The Bishop of Oxford has delivered a message at Easter that some of his congregation will find difficult to accept. The Rt Revd John Pritchard believes that church schools' prime mission is to serve the wider community and not to act as safe havens for the faithful. He proposes therefore to open up admissions and limit places reserved for believers to 10 per cent (page 1).
Many church-goers will be appalled. Why should their schools be opened up so fully to non-believers? In what sense will they continue to be faith schools? The bishop's acknowledgment that if intakes were widened results could fall is bound to induce a bout of not particularly Christian handwringing. Even secular cuckoos who spent years attending church and aping piety to get their children into faith schools might be a tad annoyed that a system they had learnt to play was no longer operational.
Revd Pritchard thinks that the church's duty to the whole community, and in particular to the disadvantaged, outweighs those concerns. His admission that exam results could suffer from widening participation implicitly acknowledges that church schools could be more inclusive than they have been. But he argues that they exist not to proselytise but to give the best education to those with the least opportunity. Social responsibility trumps theological purity.
But it seems unlikely that his generous sentiments will be echoed widely by other church leaders. Indeed, it was only a few years ago that a secretary of state was forced to abandon plans to limit faith admissions to church schools by a blocking combination of bishops. It is perhaps understandable why those faiths that are not part of the established church should feel disinclined to welcome huge numbers of non-believing pupils. They are proud of being a distinctive minority. But to be blunt, it is a distinctiveness that is almost totally dependent on the generosity of the state.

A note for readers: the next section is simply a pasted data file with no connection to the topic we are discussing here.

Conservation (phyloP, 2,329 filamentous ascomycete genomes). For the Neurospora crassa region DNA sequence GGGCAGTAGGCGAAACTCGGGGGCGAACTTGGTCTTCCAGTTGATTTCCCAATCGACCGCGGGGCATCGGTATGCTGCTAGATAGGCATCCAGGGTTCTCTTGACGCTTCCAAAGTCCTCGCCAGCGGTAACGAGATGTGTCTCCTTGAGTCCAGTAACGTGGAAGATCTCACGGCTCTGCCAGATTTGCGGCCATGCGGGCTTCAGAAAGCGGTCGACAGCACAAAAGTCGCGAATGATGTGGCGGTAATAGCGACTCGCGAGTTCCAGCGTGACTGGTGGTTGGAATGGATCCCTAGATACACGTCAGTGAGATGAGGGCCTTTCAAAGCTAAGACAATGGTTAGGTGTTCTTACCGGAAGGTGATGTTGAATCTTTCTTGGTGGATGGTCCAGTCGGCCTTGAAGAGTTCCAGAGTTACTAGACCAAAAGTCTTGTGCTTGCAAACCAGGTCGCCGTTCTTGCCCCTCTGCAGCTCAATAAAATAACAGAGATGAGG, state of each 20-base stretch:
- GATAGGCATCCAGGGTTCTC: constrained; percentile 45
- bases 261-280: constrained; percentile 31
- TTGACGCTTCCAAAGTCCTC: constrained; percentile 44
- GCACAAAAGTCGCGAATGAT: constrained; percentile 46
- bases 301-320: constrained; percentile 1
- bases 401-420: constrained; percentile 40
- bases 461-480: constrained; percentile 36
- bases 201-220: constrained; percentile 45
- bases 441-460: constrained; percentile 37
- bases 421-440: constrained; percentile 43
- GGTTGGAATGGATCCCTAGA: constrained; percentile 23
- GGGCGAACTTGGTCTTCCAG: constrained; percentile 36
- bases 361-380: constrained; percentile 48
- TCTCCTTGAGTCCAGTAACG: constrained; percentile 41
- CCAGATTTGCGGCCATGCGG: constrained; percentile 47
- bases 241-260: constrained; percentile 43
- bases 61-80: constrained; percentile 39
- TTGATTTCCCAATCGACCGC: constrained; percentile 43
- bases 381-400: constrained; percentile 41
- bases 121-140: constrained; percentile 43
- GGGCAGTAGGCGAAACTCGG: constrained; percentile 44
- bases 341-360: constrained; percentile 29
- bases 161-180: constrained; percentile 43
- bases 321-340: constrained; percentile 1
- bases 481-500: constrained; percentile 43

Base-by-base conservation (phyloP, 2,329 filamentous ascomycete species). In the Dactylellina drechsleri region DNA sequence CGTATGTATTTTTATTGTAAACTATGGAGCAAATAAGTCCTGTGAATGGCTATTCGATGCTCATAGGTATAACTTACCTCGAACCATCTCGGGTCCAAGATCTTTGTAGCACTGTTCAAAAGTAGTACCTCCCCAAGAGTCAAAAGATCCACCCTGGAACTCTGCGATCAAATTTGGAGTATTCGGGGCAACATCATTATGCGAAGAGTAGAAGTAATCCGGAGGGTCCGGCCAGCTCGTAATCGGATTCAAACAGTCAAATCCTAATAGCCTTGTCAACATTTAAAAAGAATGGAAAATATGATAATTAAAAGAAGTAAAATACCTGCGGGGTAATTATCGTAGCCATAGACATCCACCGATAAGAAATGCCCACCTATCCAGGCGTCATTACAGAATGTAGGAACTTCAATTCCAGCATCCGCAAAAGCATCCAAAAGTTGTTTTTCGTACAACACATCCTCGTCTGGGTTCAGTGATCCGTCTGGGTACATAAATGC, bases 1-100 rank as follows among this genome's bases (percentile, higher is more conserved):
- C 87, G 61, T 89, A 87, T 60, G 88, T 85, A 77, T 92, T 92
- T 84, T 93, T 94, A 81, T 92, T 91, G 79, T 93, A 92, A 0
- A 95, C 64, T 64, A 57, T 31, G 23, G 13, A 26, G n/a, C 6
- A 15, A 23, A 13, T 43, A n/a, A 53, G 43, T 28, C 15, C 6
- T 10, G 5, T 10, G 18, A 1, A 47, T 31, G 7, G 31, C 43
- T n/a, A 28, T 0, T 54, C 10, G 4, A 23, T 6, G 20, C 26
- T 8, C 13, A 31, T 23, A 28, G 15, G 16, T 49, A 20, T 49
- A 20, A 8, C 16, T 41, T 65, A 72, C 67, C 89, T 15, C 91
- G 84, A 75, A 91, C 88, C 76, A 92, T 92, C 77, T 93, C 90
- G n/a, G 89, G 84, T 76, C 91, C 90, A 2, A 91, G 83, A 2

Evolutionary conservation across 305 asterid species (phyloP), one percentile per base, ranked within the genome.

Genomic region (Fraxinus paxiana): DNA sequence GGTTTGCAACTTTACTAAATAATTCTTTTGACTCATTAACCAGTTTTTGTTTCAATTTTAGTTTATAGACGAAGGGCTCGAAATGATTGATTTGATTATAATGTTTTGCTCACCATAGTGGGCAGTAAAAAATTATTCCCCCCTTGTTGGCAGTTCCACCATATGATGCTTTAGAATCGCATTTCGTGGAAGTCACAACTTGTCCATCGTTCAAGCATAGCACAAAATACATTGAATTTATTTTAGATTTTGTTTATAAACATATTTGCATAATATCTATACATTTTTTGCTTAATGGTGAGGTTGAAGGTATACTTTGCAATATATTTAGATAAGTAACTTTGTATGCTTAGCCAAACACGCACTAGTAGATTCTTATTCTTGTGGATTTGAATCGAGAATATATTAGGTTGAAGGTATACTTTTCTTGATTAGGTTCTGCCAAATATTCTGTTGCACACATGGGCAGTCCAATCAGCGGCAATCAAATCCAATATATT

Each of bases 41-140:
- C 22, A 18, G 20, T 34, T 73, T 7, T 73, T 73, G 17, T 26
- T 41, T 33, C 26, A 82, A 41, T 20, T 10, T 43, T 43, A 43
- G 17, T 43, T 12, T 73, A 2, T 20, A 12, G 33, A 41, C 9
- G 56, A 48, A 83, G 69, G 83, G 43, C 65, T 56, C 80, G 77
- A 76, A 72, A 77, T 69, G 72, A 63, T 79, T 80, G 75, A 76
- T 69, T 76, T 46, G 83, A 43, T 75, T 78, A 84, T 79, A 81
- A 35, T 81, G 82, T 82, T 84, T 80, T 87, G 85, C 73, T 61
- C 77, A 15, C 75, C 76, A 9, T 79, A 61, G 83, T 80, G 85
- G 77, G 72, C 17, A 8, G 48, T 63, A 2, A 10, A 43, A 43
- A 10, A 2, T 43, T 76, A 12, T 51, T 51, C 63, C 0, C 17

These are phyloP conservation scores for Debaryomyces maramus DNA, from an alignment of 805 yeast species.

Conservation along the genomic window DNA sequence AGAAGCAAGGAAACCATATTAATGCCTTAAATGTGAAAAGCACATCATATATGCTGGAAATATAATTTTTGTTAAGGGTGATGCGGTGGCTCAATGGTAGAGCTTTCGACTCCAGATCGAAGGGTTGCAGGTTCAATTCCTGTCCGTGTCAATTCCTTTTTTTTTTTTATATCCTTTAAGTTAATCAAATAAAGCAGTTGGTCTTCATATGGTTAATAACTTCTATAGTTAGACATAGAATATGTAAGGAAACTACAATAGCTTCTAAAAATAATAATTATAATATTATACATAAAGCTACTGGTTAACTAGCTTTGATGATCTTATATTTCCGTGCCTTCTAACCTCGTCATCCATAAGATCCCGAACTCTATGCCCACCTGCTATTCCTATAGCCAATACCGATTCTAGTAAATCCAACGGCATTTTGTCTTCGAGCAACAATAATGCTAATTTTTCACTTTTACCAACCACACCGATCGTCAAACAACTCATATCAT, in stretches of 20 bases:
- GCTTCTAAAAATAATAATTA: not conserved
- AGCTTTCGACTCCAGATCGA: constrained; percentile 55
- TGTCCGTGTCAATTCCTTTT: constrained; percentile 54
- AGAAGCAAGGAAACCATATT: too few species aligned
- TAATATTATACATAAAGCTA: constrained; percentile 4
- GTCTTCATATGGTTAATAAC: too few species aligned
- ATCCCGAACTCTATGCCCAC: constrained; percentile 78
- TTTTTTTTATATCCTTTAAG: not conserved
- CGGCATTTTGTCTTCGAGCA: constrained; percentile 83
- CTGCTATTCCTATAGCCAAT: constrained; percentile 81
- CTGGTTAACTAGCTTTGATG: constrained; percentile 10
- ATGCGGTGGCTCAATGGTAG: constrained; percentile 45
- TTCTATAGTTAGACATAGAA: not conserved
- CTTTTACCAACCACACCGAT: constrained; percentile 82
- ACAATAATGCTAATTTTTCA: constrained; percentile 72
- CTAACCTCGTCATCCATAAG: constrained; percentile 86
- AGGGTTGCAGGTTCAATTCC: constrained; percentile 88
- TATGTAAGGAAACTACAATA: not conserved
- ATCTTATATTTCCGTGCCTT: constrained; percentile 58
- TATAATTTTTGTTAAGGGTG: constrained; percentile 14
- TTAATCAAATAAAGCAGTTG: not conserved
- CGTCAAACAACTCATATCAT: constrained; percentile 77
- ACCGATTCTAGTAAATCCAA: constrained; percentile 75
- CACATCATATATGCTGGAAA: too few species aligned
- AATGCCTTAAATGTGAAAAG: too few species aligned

The vast majority of faith school funding is provided by taxpayers, who come in two varieties - the religious and the non-religious. Whatever the precise proportions, it is generally accepted that services paid for by taxpayers should be available to all. Except when it comes to faith schools. Here, believing taxpayers often take precedence over non-believing ones. One hundred per cent discrimination for the remarkably cheap price of a 10 per cent contribution to building costs.
This is patently unjust. Church leaders may retort that non-believing taxpayers have access to the 80 per cent of schools that are non-faith. But that isn't the point. Can you imagine a non-faith school refusing to admit a church-going pupil because there was a school for her sort locally? The Bishop of Oxford has taken a principled stand. But it is time the state was equally brave and told faith schools to open their doors.